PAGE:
Similarly, natural disasters are often called "acts of God" (even by insurance companies). Yet surely it is not meant that God dispatches tornados and causes floods. Rather, these events are permitted by him (his permissive will).
If you are robbed, the robber could (theoretically) claim, "God put me here. Give me your wallet." In a sense the thief is correct; God did allow him to mug you. But that doesn't necessarily mean you should surrender your wallet (although it would probably be prudent to do so). God permitted Christ to suffer and die under Pontius Pilate (indirect willing); he raised Jesus from the dead (direct willing). Biblical theology recognizes that every event that happens is willed by God: he permits it to happen, or he (directly) causes it to happen.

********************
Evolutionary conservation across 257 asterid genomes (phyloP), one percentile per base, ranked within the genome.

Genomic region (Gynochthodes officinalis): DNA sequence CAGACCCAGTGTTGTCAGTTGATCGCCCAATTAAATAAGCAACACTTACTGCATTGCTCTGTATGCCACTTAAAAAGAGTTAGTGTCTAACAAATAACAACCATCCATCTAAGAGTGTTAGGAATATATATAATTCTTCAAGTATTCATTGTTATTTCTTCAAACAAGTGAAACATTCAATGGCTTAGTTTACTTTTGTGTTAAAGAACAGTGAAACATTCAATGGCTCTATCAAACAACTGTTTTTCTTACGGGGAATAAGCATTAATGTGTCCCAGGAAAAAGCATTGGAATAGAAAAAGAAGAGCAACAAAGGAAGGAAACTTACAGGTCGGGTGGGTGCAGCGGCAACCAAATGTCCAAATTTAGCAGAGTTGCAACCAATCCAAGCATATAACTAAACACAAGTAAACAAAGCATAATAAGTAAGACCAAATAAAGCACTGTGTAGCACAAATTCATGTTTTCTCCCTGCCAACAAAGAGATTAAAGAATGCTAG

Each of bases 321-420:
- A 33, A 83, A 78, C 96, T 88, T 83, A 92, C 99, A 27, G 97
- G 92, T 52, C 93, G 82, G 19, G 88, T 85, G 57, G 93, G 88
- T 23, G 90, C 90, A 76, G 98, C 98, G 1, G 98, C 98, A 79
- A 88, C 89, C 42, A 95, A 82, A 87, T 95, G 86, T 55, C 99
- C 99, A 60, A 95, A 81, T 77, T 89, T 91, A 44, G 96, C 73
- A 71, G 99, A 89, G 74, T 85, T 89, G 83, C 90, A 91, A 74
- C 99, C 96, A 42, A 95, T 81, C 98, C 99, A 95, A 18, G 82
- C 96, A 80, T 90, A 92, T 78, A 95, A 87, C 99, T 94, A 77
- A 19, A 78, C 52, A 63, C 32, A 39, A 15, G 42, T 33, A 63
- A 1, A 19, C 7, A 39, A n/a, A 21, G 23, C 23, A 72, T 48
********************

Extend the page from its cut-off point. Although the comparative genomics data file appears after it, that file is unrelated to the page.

The Bible specifies multiple sources of wisdom, like counselors, leaders, scripture, the example of Christ, and even common sense. The leader's authority comes from the word of God; if he or she deviates from God's will, we may have an obligation to respectfully decline to follow. Of course not everything that might bother us is worth "causing a scene." Some decisions simply need to be made -- and respected (like what time church begins). We should be team players -- but without surrendering our commitment to biblical principles.[For more on this, please refer to my podcast + notes on Decision Making and the Will of God.]